Chesapeake Bay Watershed quality: EPA reaffirms pollution standard deadlines

Environmental lawyer alert: EPA reaffirms December 2010 deadline for the Chesapeake Bay Watershed pollution regulations.

06/21/2010 // West Palm Beach, FL, USA // Tara Monks // Tara Monks

Philadelphia, PA – The United States Environmental Protection Agency (EPA) issued a press release Friday, June 18, 2010, reaffirming its commitment to establishing the currently-under-construction Bay Total Maximum Daily Load (TMDL), or “pollution diet,” for the Chesapeake Bay Watershed. The EPA announced that it plans to uphold its December 2010 deadline for the plans.

The Bay TMDL will set pollution limits for the 64,000-square-mile watershed by setting thresholds for the amounts nitrogen, phosphorus and sediment that can be dumped into the area.

The plan is backed by accountability measures and includes state action plans, a series of two-year commitments, monitoring and, if deemed necessary, federal accountability measures to generate progress.

The Chesapeake Bay Watershed consists of six states: Delaware, Maryland, New York, Pennsylvania, Virginia, West Virginia; and the District of Columbia.

On June 11, EPA Regional Administrator Shawn M. Garvin informed the six watershed states and the District of Columbia of the schedule ahead.

The press release also stated, “While in the process of refining the computer simulation models, EPA has adjusted the process to allow the jurisdictions to meet the end-of-year deadline and have all control measures in place to restore the Bay and its tidal waters by 2025, with 60 percent of the work completed by 2017.”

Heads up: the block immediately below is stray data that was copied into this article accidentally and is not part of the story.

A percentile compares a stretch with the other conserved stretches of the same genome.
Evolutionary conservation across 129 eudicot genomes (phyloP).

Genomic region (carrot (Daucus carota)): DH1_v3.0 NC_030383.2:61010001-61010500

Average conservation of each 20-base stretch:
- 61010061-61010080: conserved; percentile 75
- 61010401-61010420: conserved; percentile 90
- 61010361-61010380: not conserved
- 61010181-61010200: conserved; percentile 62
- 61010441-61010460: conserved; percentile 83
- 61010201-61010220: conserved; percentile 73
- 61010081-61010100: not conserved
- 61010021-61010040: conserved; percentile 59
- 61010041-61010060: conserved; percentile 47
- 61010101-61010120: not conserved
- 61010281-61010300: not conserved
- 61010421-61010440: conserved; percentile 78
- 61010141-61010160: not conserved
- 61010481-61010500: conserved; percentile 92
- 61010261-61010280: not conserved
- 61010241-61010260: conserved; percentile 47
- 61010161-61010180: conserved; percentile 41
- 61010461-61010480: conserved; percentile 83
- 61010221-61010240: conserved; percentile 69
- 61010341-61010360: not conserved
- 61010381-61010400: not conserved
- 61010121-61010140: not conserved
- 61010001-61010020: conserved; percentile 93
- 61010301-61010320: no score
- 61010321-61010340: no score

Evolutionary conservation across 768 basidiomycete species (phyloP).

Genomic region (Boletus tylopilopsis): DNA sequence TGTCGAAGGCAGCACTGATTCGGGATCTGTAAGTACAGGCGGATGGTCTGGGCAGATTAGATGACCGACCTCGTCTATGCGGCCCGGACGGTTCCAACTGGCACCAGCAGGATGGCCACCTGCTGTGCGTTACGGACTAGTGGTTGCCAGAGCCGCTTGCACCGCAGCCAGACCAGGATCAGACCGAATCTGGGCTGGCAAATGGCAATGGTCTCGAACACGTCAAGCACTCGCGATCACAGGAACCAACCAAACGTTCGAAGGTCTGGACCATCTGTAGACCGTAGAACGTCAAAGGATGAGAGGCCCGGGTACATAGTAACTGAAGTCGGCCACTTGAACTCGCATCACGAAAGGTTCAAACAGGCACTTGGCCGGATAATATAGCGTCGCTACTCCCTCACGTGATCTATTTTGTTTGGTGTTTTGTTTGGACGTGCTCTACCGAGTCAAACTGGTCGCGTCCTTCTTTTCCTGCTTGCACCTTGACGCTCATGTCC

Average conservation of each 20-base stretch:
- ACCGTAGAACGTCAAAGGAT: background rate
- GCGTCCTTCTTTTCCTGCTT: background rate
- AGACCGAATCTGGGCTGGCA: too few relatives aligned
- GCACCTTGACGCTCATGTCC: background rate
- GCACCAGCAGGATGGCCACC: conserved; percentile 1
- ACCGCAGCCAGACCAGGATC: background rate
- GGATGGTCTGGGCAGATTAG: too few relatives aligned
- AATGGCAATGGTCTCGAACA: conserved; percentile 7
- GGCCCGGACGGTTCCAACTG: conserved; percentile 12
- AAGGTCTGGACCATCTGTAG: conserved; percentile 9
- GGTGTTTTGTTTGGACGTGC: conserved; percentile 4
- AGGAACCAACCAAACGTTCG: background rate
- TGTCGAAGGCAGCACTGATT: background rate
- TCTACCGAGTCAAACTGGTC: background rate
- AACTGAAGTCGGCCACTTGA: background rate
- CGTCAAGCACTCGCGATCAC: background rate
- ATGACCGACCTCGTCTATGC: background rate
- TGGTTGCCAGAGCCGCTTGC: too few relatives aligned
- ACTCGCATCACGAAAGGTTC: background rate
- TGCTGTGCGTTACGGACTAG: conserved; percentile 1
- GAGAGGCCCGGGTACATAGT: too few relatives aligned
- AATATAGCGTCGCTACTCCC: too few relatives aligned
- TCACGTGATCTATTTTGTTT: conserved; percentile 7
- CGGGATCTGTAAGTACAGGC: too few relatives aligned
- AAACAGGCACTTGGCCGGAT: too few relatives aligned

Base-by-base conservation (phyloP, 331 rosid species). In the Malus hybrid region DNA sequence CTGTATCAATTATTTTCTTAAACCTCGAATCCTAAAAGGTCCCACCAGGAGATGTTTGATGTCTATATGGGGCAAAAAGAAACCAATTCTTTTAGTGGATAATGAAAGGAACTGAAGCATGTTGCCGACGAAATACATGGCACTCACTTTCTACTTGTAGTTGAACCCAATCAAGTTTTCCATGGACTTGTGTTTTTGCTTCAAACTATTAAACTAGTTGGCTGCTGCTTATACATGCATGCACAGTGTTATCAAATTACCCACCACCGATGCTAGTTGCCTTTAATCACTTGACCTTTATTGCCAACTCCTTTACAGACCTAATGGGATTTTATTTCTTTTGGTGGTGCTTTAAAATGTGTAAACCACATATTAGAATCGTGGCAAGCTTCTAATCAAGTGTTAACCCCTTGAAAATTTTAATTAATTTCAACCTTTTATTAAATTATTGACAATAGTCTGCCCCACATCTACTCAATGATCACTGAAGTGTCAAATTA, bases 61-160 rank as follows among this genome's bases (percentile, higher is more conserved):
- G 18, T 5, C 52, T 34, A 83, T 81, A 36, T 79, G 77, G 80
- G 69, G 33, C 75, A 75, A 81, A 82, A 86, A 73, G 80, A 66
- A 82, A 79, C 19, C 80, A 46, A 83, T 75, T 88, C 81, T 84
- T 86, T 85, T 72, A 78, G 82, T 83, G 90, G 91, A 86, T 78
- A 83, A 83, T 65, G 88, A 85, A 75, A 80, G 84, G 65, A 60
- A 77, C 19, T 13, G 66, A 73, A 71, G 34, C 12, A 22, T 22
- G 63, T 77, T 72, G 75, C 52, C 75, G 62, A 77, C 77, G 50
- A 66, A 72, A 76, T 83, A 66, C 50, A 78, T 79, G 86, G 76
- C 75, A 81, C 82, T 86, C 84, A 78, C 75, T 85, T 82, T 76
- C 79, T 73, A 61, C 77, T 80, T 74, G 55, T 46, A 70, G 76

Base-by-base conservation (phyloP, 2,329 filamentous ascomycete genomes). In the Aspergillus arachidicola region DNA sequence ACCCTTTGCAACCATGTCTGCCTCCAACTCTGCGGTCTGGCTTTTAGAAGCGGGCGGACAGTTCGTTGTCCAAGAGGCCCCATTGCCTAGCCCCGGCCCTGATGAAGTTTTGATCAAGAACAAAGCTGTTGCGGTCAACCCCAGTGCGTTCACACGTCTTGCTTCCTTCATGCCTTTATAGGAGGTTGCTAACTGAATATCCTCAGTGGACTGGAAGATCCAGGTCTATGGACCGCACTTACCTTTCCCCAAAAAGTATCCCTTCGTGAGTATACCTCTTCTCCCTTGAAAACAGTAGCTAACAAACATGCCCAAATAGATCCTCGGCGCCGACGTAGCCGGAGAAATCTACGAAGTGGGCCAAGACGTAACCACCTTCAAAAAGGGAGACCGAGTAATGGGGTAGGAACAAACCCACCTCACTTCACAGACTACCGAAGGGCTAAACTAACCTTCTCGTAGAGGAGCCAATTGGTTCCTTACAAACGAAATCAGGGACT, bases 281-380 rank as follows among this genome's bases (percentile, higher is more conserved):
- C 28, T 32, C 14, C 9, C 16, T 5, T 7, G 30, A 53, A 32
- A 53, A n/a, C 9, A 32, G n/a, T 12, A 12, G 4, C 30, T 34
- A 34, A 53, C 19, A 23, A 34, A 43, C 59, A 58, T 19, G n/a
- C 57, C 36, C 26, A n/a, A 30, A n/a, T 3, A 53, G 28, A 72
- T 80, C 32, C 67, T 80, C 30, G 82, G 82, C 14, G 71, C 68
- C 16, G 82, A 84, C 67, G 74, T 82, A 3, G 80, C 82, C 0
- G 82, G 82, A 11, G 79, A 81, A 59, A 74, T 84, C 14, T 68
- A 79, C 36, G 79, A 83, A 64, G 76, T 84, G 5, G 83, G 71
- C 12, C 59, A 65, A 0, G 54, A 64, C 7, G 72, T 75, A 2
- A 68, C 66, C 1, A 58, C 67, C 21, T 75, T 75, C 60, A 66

The EPA expects to allocate the pollution limits for nitrogen and phosphorous among the six watershed states and the DC by July 1. By August 15, the allocations for sediment will be assigned.

The new plans extend the deadline for preliminary drafts of each state’s Watershed Implementation Plans from June to September 1.

By 2011, EPA plans to have all states and DC submit draft Phase II Watershed Implementation Plans, which will allocate the pollutant loads to a finer-tuned geographic scale.

By 2017, EPA plans to review all models and determine if “further upgrades are needed.” This is when all parties will submit Phase III plans to “ensure that all the control measures needed to meet Bay water quality standards will be in place in 2025.”

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